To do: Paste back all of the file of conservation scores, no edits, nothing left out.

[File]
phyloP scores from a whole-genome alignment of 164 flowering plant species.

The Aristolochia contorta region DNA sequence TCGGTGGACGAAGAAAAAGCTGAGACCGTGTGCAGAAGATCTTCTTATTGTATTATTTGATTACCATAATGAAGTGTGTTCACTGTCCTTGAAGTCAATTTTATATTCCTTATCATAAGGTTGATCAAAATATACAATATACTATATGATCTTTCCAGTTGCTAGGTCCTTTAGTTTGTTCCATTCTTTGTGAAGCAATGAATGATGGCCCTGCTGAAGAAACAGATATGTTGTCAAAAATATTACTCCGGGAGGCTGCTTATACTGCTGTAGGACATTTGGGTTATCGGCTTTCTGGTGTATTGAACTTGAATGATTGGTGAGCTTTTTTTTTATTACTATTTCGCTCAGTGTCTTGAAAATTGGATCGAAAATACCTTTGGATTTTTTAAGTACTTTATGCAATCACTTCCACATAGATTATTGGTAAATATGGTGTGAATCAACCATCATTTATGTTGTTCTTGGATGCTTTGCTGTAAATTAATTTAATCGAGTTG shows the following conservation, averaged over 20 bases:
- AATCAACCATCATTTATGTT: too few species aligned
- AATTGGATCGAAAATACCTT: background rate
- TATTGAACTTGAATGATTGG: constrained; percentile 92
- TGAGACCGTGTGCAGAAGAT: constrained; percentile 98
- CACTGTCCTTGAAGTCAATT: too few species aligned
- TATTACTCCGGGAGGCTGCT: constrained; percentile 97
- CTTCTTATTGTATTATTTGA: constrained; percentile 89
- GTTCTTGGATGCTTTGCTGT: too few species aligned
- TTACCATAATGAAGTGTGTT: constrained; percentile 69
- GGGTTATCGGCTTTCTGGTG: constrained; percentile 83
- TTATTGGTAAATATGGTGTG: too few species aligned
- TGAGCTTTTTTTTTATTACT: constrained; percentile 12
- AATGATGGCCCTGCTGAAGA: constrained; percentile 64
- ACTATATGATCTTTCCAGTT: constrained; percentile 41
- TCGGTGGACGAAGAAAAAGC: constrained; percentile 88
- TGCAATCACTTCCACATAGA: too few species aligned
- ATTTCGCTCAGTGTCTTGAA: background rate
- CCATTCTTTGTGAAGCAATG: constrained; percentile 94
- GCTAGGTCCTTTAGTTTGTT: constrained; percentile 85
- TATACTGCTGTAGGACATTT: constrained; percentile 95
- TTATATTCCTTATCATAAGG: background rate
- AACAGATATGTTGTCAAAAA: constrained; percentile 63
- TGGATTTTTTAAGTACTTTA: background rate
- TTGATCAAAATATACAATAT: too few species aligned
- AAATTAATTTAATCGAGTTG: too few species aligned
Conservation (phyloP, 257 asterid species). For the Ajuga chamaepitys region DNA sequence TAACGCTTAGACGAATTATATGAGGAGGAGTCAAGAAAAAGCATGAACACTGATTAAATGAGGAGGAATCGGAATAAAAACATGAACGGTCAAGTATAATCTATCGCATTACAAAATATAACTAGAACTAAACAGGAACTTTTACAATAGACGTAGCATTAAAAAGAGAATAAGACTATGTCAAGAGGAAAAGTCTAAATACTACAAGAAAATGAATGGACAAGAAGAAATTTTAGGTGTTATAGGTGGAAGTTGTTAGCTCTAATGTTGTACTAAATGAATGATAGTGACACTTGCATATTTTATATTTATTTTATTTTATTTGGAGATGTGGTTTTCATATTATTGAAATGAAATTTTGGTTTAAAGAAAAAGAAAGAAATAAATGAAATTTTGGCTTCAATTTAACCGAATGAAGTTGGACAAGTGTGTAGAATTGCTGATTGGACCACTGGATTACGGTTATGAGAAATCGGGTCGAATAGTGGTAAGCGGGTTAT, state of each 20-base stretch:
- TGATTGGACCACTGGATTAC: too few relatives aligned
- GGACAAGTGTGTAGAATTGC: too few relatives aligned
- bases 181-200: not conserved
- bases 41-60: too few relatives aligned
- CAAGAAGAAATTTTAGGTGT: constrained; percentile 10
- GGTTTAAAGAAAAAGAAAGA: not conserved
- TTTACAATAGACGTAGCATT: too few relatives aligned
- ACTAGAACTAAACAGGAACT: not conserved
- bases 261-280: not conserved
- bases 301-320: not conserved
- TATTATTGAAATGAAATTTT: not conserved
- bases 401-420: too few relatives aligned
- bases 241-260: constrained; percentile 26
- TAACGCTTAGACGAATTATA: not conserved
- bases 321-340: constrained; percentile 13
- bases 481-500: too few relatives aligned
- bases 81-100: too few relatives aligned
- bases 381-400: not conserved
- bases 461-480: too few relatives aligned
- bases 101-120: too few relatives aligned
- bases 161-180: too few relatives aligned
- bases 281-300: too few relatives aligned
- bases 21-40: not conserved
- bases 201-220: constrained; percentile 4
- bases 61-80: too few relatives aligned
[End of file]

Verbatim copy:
phyloP scores from a whole-genome alignment of 164 flowering plant species.

The Aristolochia contorta region DNA sequence TCGGTGGACGAAGAAAAAGCTGAGACCGTGTGCAGAAGATCTTCTTATTGTATTATTTGATTACCATAATGAAGTGTGTTCACTGTCCTTGAAGTCAATTTTATATTCCTTATCATAAGGTTGATCAAAATATACAATATACTATATGATCTTTCCAGTTGCTAGGTCCTTTAGTTTGTTCCATTCTTTGTGAAGCAATGAATGATGGCCCTGCTGAAGAAACAGATATGTTGTCAAAAATATTACTCCGGGAGGCTGCTTATACTGCTGTAGGACATTTGGGTTATCGGCTTTCTGGTGTATTGAACTTGAATGATTGGTGAGCTTTTTTTTTATTACTATTTCGCTCAGTGTCTTGAAAATTGGATCGAAAATACCTTTGGATTTTTTAAGTACTTTATGCAATCACTTCCACATAGATTATTGGTAAATATGGTGTGAATCAACCATCATTTATGTTGTTCTTGGATGCTTTGCTGTAAATTAATTTAATCGAGTTG shows the following conservation, averaged over 20 bases:
- AATCAACCATCATTTATGTT: too few species aligned
- AATTGGATCGAAAATACCTT: background rate
- TATTGAACTTGAATGATTGG: constrained; percentile 92
- TGAGACCGTGTGCAGAAGAT: constrained; percentile 98
- CACTGTCCTTGAAGTCAATT: too few species aligned
- TATTACTCCGGGAGGCTGCT: constrained; percentile 97
- CTTCTTATTGTATTATTTGA: constrained; percentile 89
- GTTCTTGGATGCTTTGCTGT: too few species aligned
- TTACCATAATGAAGTGTGTT: constrained; percentile 69
- GGGTTATCGGCTTTCTGGTG: constrained; percentile 83
- TTATTGGTAAATATGGTGTG: too few species aligned
- TGAGCTTTTTTTTTATTACT: constrained; percentile 12
- AATGATGGCCCTGCTGAAGA: constrained; percentile 64
- ACTATATGATCTTTCCAGTT: constrained; percentile 41
- TCGGTGGACGAAGAAAAAGC: constrained; percentile 88
- TGCAATCACTTCCACATAGA: too few species aligned
- ATTTCGCTCAGTGTCTTGAA: background rate
- CCATTCTTTGTGAAGCAATG: constrained; percentile 94
- GCTAGGTCCTTTAGTTTGTT: constrained; percentile 85
- TATACTGCTGTAGGACATTT: constrained; percentile 95
- TTATATTCCTTATCATAAGG: background rate
- AACAGATATGTTGTCAAAAA: constrained; percentile 63
- TGGATTTTTTAAGTACTTTA: background rate
- TTGATCAAAATATACAATAT: too few species aligned
- AAATTAATTTAATCGAGTTG: too few species aligned
Conservation (phyloP, 257 asterid species). For the Ajuga chamaepitys region DNA sequence TAACGCTTAGACGAATTATATGAGGAGGAGTCAAGAAAAAGCATGAACACTGATTAAATGAGGAGGAATCGGAATAAAAACATGAACGGTCAAGTATAATCTATCGCATTACAAAATATAACTAGAACTAAACAGGAACTTTTACAATAGACGTAGCATTAAAAAGAGAATAAGACTATGTCAAGAGGAAAAGTCTAAATACTACAAGAAAATGAATGGACAAGAAGAAATTTTAGGTGTTATAGGTGGAAGTTGTTAGCTCTAATGTTGTACTAAATGAATGATAGTGACACTTGCATATTTTATATTTATTTTATTTTATTTGGAGATGTGGTTTTCATATTATTGAAATGAAATTTTGGTTTAAAGAAAAAGAAAGAAATAAATGAAATTTTGGCTTCAATTTAACCGAATGAAGTTGGACAAGTGTGTAGAATTGCTGATTGGACCACTGGATTACGGTTATGAGAAATCGGGTCGAATAGTGGTAAGCGGGTTAT, state of each 20-base stretch:
- TGATTGGACCACTGGATTAC: too few relatives aligned
- GGACAAGTGTGTAGAATTGC: too few relatives aligned
- bases 181-200: not conserved
- bases 41-60: too few relatives aligned
- CAAGAAGAAATTTTAGGTGT: constrained; percentile 10
- GGTTTAAAGAAAAAGAAAGA: not conserved
- TTTACAATAGACGTAGCATT: too few relatives aligned
- ACTAGAACTAAACAGGAACT: not conserved
- bases 261-280: not conserved
- bases 301-320: not conserved
- TATTATTGAAATGAAATTTT: not conserved
- bases 401-420: too few relatives aligned
- bases 241-260: constrained; percentile 26
- TAACGCTTAGACGAATTATA: not conserved
- bases 321-340: constrained; percentile 13
- bases 481-500: too few relatives aligned
- bases 81-100: too few relatives aligned
- bases 381-400: not conserved
- bases 461-480: too few relatives aligned
- bases 101-120: too few relatives aligned
- bases 161-180: too few relatives aligned
- bases 281-300: too few relatives aligned
- bases 21-40: not conserved
- bases 201-220: constrained; percentile 4
- bases 61-80: too few relatives aligned